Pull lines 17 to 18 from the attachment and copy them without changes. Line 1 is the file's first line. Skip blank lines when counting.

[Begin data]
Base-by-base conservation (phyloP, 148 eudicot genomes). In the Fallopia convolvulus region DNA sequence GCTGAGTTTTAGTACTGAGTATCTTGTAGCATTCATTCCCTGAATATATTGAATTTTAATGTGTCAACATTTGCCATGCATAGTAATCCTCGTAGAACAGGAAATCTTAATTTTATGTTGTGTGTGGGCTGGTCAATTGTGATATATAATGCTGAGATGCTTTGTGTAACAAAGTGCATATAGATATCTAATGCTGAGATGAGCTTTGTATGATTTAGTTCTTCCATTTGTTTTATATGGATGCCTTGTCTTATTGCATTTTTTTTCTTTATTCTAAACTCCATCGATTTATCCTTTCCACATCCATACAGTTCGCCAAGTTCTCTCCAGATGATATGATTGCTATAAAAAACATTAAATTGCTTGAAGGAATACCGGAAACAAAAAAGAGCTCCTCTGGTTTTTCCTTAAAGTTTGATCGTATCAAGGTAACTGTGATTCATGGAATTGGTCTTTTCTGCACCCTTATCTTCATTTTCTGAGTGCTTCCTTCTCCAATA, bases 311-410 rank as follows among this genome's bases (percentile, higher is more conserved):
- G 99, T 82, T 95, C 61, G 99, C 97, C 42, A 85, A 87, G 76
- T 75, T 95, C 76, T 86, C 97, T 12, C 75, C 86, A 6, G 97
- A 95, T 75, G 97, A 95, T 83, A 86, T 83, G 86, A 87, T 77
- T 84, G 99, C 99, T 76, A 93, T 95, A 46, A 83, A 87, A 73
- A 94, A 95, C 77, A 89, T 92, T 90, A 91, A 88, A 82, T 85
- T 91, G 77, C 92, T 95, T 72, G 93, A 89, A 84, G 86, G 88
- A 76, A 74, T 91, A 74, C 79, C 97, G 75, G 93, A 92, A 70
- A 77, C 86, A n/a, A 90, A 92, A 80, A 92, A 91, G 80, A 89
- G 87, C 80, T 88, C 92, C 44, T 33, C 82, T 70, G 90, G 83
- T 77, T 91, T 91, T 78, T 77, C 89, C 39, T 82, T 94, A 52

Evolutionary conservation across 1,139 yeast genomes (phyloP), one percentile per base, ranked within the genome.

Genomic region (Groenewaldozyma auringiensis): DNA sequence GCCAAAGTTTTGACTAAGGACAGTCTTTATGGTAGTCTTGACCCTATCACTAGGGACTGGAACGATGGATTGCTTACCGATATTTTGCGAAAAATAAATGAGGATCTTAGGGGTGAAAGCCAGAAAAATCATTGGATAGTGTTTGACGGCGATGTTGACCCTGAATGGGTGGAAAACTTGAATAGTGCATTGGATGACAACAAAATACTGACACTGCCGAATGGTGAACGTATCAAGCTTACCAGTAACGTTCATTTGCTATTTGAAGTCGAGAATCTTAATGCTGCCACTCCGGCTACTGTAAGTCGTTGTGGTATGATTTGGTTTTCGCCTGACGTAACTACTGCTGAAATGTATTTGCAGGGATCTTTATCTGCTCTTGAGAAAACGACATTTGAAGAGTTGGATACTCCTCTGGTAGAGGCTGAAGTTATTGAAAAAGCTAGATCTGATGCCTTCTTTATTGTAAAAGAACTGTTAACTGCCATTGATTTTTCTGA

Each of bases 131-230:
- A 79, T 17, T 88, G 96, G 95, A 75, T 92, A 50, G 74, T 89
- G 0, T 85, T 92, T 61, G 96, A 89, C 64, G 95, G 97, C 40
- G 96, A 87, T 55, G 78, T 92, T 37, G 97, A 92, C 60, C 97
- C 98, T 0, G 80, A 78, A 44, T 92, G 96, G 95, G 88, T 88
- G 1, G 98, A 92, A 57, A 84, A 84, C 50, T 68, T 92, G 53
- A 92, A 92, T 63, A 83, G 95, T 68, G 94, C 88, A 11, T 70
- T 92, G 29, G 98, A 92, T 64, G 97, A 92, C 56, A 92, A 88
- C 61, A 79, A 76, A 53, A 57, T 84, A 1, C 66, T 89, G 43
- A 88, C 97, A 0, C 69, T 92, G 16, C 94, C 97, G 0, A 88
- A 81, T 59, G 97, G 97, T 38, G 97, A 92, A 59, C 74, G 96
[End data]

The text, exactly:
- G 96, A 87, T 55, G 78, T 92, T 37, G 97, A 92, C 60, C 97
- C 98, T 0, G 80, A 78, A 44, T 92, G 96, G 95, G 88, T 88